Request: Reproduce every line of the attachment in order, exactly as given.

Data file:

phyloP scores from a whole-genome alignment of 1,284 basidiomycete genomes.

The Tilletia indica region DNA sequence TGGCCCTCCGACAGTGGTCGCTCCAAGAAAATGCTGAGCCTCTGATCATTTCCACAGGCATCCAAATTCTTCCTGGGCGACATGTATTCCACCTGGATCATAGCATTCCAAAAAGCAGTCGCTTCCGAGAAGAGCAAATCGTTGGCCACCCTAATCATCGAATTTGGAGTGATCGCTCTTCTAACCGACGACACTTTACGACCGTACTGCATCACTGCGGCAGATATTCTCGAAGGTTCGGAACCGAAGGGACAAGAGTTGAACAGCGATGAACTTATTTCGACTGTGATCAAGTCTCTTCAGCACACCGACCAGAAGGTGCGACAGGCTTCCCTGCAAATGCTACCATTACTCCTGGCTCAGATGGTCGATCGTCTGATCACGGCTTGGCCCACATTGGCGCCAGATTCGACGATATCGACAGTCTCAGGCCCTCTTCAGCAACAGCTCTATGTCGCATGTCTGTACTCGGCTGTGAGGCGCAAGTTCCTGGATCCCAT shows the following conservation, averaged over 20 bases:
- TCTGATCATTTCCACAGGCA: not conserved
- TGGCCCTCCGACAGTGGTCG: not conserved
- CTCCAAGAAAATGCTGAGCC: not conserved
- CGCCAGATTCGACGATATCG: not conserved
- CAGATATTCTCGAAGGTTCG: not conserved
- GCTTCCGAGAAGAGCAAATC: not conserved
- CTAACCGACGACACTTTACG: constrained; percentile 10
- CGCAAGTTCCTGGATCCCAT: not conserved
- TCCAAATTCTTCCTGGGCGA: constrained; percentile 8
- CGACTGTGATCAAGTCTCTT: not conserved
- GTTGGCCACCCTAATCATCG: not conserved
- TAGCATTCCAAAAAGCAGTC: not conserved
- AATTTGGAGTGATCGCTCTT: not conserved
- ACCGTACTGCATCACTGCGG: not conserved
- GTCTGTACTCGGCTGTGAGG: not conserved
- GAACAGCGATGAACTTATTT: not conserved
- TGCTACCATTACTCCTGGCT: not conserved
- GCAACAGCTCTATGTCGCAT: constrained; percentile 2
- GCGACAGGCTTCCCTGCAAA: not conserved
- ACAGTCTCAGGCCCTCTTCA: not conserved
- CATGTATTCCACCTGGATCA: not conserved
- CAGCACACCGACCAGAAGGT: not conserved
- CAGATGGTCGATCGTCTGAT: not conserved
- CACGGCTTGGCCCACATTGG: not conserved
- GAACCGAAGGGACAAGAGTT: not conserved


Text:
phyloP scores from a whole-genome alignment of 1,284 basidiomycete genomes.

The Tilletia indica region DNA sequence TGGCCCTCCGACAGTGGTCGCTCCAAGAAAATGCTGAGCCTCTGATCATTTCCACAGGCATCCAAATTCTTCCTGGGCGACATGTATTCCACCTGGATCATAGCATTCCAAAAAGCAGTCGCTTCCGAGAAGAGCAAATCGTTGGCCACCCTAATCATCGAATTTGGAGTGATCGCTCTTCTAACCGACGACACTTTACGACCGTACTGCATCACTGCGGCAGATATTCTCGAAGGTTCGGAACCGAAGGGACAAGAGTTGAACAGCGATGAACTTATTTCGACTGTGATCAAGTCTCTTCAGCACACCGACCAGAAGGTGCGACAGGCTTCCCTGCAAATGCTACCATTACTCCTGGCTCAGATGGTCGATCGTCTGATCACGGCTTGGCCCACATTGGCGCCAGATTCGACGATATCGACAGTCTCAGGCCCTCTTCAGCAACAGCTCTATGTCGCATGTCTGTACTCGGCTGTGAGGCGCAAGTTCCTGGATCCCAT shows the following conservation, averaged over 20 bases:
- TCTGATCATTTCCACAGGCA: not conserved
- TGGCCCTCCGACAGTGGTCG: not conserved
- CTCCAAGAAAATGCTGAGCC: not conserved
- CGCCAGATTCGACGATATCG: not conserved
- CAGATATTCTCGAAGGTTCG: not conserved
- GCTTCCGAGAAGAGCAAATC: not conserved
- CTAACCGACGACACTTTACG: constrained; percentile 10
- CGCAAGTTCCTGGATCCCAT: not conserved
- TCCAAATTCTTCCTGGGCGA: constrained; percentile 8
- CGACTGTGATCAAGTCTCTT: not conserved
- GTTGGCCACCCTAATCATCG: not conserved
- TAGCATTCCAAAAAGCAGTC: not conserved
- AATTTGGAGTGATCGCTCTT: not conserved
- ACCGTACTGCATCACTGCGG: not conserved
- GTCTGTACTCGGCTGTGAGG: not conserved
- GAACAGCGATGAACTTATTT: not conserved
- TGCTACCATTACTCCTGGCT: not conserved
- GCAACAGCTCTATGTCGCAT: constrained; percentile 2
- GCGACAGGCTTCCCTGCAAA: not conserved
- ACAGTCTCAGGCCCTCTTCA: not conserved
- CATGTATTCCACCTGGATCA: not conserved
- CAGCACACCGACCAGAAGGT: not conserved
- CAGATGGTCGATCGTCTGAT: not conserved
- CACGGCTTGGCCCACATTGG: not conserved
- GAACCGAAGGGACAAGAGTT: not conserved